Clicking any project (“job”) links to further details on the build history and status. This image provides us details on what the overview screen in the CI environment might look like, but it is at the detailed project level that we see the real benefit of packaging that can be performed by a well setup CI environment.

To answer the first question, before it is even asked: Yes, a software project should have continuous integration (CI) builds. This goes for projects with a large team as well as projects with a small team. While the CI build is very useful for a large group to collaborate there is tremendous value even for the smallest team. Even a software engineer working alone can benefit from a continuous integration build.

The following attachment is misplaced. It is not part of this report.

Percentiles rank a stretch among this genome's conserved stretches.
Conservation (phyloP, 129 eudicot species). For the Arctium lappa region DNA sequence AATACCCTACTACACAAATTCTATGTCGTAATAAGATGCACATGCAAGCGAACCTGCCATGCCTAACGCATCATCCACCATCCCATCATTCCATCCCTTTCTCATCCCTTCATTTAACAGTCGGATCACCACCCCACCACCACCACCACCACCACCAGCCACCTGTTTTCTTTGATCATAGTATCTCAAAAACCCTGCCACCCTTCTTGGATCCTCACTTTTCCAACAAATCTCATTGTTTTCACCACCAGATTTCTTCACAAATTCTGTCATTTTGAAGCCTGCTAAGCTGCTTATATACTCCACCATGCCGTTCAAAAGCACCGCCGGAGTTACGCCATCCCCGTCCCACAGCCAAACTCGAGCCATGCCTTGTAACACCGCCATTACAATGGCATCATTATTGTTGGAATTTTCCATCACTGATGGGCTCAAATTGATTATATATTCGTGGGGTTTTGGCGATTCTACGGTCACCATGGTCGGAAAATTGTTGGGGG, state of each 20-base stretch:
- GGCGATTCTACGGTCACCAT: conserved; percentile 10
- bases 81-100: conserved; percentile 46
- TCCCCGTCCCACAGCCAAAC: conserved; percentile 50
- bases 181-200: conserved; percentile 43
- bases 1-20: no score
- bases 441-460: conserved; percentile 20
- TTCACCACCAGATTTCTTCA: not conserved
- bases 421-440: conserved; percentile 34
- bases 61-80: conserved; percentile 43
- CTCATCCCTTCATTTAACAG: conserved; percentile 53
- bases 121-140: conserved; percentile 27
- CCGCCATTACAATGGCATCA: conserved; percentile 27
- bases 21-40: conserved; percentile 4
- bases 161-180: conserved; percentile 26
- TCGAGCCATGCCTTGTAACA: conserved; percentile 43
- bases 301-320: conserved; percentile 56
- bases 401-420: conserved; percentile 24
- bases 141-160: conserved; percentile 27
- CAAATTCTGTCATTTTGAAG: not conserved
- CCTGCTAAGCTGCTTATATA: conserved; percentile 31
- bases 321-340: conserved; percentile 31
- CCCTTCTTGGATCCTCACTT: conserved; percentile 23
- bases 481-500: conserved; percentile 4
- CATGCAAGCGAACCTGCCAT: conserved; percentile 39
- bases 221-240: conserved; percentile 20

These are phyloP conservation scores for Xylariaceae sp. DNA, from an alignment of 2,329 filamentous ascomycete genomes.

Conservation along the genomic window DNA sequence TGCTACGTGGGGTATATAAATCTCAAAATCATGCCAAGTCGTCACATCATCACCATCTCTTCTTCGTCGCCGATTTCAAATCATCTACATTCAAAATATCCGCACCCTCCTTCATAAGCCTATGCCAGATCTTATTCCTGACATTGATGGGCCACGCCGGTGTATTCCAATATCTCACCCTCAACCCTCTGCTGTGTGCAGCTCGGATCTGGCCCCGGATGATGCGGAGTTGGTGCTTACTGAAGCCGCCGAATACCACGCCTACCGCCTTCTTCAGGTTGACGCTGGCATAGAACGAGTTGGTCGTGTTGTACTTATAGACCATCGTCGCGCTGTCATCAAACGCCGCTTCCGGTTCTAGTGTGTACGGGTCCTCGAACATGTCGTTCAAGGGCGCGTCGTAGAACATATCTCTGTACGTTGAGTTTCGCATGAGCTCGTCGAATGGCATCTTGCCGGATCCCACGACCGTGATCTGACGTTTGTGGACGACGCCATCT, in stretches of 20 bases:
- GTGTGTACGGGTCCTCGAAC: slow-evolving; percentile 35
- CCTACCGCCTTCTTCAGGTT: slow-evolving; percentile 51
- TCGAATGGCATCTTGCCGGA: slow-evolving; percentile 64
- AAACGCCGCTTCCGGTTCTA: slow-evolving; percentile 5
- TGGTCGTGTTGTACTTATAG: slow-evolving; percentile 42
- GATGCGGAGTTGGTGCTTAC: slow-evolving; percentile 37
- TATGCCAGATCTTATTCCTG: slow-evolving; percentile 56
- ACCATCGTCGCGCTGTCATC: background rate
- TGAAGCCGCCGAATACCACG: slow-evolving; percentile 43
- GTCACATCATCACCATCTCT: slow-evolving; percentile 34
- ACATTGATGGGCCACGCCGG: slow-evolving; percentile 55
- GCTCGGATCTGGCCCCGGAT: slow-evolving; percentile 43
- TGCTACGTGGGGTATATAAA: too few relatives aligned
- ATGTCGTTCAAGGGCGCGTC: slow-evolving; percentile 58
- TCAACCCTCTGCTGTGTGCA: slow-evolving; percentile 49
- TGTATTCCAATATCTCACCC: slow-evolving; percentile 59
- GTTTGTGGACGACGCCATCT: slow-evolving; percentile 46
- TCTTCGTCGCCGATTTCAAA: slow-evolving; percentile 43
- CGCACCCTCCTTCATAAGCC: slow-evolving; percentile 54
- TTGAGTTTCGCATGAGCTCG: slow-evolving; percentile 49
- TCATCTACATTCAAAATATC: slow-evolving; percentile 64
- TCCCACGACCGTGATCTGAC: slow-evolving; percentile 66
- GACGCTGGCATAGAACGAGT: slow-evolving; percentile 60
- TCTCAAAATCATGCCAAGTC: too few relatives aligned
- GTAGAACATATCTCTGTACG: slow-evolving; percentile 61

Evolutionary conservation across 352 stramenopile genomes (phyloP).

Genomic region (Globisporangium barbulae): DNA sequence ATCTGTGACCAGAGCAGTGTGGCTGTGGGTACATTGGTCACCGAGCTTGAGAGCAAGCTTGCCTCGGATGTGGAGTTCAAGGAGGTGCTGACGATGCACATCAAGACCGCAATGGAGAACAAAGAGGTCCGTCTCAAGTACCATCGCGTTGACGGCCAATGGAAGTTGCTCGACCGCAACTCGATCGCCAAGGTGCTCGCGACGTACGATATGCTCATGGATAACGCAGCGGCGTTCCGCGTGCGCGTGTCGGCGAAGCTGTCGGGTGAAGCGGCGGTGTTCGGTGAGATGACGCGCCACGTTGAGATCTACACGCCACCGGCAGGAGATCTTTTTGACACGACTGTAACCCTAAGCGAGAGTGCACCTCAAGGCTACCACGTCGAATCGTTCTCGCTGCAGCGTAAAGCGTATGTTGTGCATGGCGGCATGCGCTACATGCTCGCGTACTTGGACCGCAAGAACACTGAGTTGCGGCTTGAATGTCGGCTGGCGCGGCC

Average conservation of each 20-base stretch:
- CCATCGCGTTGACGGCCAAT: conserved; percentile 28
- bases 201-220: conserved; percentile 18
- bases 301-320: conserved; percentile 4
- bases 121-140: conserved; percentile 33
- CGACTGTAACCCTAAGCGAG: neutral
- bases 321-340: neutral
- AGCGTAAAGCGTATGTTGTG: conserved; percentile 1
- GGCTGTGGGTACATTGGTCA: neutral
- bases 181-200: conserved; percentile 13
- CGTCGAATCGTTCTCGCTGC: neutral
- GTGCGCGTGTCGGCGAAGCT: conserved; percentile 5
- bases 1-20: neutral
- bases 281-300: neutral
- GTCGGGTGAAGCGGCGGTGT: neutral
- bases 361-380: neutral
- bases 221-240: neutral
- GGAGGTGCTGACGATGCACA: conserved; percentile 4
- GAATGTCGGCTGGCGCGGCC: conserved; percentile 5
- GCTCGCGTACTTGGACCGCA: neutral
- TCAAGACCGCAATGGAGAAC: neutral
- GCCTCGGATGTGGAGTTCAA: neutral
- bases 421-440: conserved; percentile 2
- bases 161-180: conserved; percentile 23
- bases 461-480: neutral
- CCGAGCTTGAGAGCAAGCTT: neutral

Why Continuous Integration Builds[edit]

To answer the first question, before it is even asked: Yes, a software project should have continuous integration (CI) builds. This goes for projects with a large team as well as projects with a small team. While the CI build is very useful for a large group to collaborate there is tremendous value even for the smallest team. Even a software engineer working alone can benefit from a continuous integration build.

Tracing of Builds to a Changeset[edit]

Okay, so I’m starting to sound repetitive, but tracing is a good thing, and with this setup I can trace all over the place! With all of the process in place, from our standard operating procedures to work instructions to use cases and requirements to tickets to changests, how do we know that the team members working on a project are actually following procedure? The CI environment, at least with regard to the ongoing development of code, gives us a single point of overview for all other activities. From here we can see changesets, tickets, build status and test coverage. Using the proper add-ons, we can even gain insight into the quality of the code that is being developed.